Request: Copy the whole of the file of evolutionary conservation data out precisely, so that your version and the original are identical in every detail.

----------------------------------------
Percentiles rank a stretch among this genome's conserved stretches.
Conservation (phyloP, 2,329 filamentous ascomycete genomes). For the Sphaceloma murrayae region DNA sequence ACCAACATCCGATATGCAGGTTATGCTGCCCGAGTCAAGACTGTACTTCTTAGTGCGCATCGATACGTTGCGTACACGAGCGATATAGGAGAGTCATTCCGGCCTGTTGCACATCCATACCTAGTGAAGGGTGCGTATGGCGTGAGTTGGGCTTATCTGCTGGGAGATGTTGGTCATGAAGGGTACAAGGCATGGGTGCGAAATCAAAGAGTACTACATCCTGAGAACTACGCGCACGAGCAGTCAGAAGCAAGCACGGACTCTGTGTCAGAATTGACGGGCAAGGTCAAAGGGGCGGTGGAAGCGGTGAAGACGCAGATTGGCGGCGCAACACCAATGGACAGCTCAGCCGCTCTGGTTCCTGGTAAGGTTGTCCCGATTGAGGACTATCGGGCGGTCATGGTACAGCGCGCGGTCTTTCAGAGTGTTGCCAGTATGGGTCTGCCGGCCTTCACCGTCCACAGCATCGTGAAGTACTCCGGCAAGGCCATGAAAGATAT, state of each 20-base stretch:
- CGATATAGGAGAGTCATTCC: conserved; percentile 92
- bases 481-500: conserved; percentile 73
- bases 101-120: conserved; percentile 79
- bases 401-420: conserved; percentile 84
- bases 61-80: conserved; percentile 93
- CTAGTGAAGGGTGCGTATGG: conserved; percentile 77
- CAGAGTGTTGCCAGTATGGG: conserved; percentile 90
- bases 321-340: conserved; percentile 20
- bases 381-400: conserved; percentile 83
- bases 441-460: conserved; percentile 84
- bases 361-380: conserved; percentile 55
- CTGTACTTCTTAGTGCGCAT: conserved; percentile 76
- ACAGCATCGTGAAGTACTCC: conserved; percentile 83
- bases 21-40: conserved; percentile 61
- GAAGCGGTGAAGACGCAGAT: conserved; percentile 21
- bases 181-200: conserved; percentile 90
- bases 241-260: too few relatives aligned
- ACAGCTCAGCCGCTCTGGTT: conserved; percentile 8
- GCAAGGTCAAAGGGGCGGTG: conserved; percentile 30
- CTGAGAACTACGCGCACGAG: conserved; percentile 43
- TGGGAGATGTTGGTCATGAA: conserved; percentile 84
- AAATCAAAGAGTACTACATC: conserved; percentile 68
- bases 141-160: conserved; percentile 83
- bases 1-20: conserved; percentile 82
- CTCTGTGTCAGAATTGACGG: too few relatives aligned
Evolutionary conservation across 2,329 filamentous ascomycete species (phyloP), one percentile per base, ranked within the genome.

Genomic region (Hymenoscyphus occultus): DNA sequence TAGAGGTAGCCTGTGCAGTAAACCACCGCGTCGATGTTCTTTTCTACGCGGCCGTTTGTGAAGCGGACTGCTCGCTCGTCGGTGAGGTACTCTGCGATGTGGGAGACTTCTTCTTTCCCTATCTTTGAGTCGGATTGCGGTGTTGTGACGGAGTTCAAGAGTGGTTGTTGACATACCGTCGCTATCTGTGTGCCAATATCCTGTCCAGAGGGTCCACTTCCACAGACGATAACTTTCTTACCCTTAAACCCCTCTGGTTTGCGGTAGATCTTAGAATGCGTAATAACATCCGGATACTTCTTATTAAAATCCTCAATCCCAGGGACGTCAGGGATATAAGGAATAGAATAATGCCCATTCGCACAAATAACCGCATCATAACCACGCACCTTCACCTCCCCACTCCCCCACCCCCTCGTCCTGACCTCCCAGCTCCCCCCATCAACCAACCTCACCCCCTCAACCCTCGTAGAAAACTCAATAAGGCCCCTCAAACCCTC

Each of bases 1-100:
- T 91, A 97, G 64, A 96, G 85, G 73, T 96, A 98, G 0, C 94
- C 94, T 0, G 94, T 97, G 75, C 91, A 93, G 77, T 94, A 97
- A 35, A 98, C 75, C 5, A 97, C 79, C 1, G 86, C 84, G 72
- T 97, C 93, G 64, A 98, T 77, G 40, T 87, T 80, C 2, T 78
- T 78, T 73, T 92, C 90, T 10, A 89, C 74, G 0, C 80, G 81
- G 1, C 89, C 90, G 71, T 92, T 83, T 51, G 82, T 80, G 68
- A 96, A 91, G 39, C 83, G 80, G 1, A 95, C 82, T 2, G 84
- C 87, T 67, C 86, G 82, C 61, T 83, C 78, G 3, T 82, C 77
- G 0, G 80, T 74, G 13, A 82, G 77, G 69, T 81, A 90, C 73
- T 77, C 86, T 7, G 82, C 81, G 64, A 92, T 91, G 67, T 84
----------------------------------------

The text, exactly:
Percentiles rank a stretch among this genome's conserved stretches.
Conservation (phyloP, 2,329 filamentous ascomycete genomes). For the Sphaceloma murrayae region DNA sequence ACCAACATCCGATATGCAGGTTATGCTGCCCGAGTCAAGACTGTACTTCTTAGTGCGCATCGATACGTTGCGTACACGAGCGATATAGGAGAGTCATTCCGGCCTGTTGCACATCCATACCTAGTGAAGGGTGCGTATGGCGTGAGTTGGGCTTATCTGCTGGGAGATGTTGGTCATGAAGGGTACAAGGCATGGGTGCGAAATCAAAGAGTACTACATCCTGAGAACTACGCGCACGAGCAGTCAGAAGCAAGCACGGACTCTGTGTCAGAATTGACGGGCAAGGTCAAAGGGGCGGTGGAAGCGGTGAAGACGCAGATTGGCGGCGCAACACCAATGGACAGCTCAGCCGCTCTGGTTCCTGGTAAGGTTGTCCCGATTGAGGACTATCGGGCGGTCATGGTACAGCGCGCGGTCTTTCAGAGTGTTGCCAGTATGGGTCTGCCGGCCTTCACCGTCCACAGCATCGTGAAGTACTCCGGCAAGGCCATGAAAGATAT, state of each 20-base stretch:
- CGATATAGGAGAGTCATTCC: conserved; percentile 92
- bases 481-500: conserved; percentile 73
- bases 101-120: conserved; percentile 79
- bases 401-420: conserved; percentile 84
- bases 61-80: conserved; percentile 93
- CTAGTGAAGGGTGCGTATGG: conserved; percentile 77
- CAGAGTGTTGCCAGTATGGG: conserved; percentile 90
- bases 321-340: conserved; percentile 20
- bases 381-400: conserved; percentile 83
- bases 441-460: conserved; percentile 84
- bases 361-380: conserved; percentile 55
- CTGTACTTCTTAGTGCGCAT: conserved; percentile 76
- ACAGCATCGTGAAGTACTCC: conserved; percentile 83
- bases 21-40: conserved; percentile 61
- GAAGCGGTGAAGACGCAGAT: conserved; percentile 21
- bases 181-200: conserved; percentile 90
- bases 241-260: too few relatives aligned
- ACAGCTCAGCCGCTCTGGTT: conserved; percentile 8
- GCAAGGTCAAAGGGGCGGTG: conserved; percentile 30
- CTGAGAACTACGCGCACGAG: conserved; percentile 43
- TGGGAGATGTTGGTCATGAA: conserved; percentile 84
- AAATCAAAGAGTACTACATC: conserved; percentile 68
- bases 141-160: conserved; percentile 83
- bases 1-20: conserved; percentile 82
- CTCTGTGTCAGAATTGACGG: too few relatives aligned
Evolutionary conservation across 2,329 filamentous ascomycete species (phyloP), one percentile per base, ranked within the genome.

Genomic region (Hymenoscyphus occultus): DNA sequence TAGAGGTAGCCTGTGCAGTAAACCACCGCGTCGATGTTCTTTTCTACGCGGCCGTTTGTGAAGCGGACTGCTCGCTCGTCGGTGAGGTACTCTGCGATGTGGGAGACTTCTTCTTTCCCTATCTTTGAGTCGGATTGCGGTGTTGTGACGGAGTTCAAGAGTGGTTGTTGACATACCGTCGCTATCTGTGTGCCAATATCCTGTCCAGAGGGTCCACTTCCACAGACGATAACTTTCTTACCCTTAAACCCCTCTGGTTTGCGGTAGATCTTAGAATGCGTAATAACATCCGGATACTTCTTATTAAAATCCTCAATCCCAGGGACGTCAGGGATATAAGGAATAGAATAATGCCCATTCGCACAAATAACCGCATCATAACCACGCACCTTCACCTCCCCACTCCCCCACCCCCTCGTCCTGACCTCCCAGCTCCCCCCATCAACCAACCTCACCCCCTCAACCCTCGTAGAAAACTCAATAAGGCCCCTCAAACCCTC

Each of bases 1-100:
- T 91, A 97, G 64, A 96, G 85, G 73, T 96, A 98, G 0, C 94
- C 94, T 0, G 94, T 97, G 75, C 91, A 93, G 77, T 94, A 97
- A 35, A 98, C 75, C 5, A 97, C 79, C 1, G 86, C 84, G 72
- T 97, C 93, G 64, A 98, T 77, G 40, T 87, T 80, C 2, T 78
- T 78, T 73, T 92, C 90, T 10, A 89, C 74, G 0, C 80, G 81
- G 1, C 89, C 90, G 71, T 92, T 83, T 51, G 82, T 80, G 68
- A 96, A 91, G 39, C 83, G 80, G 1, A 95, C 82, T 2, G 84
- C 87, T 67, C 86, G 82, C 61, T 83, C 78, G 3, T 82, C 77
- G 0, G 80, T 74, G 13, A 82, G 77, G 69, T 81, A 90, C 73
- T 77, C 86, T 7, G 82, C 81, G 64, A 92, T 91, G 67, T 84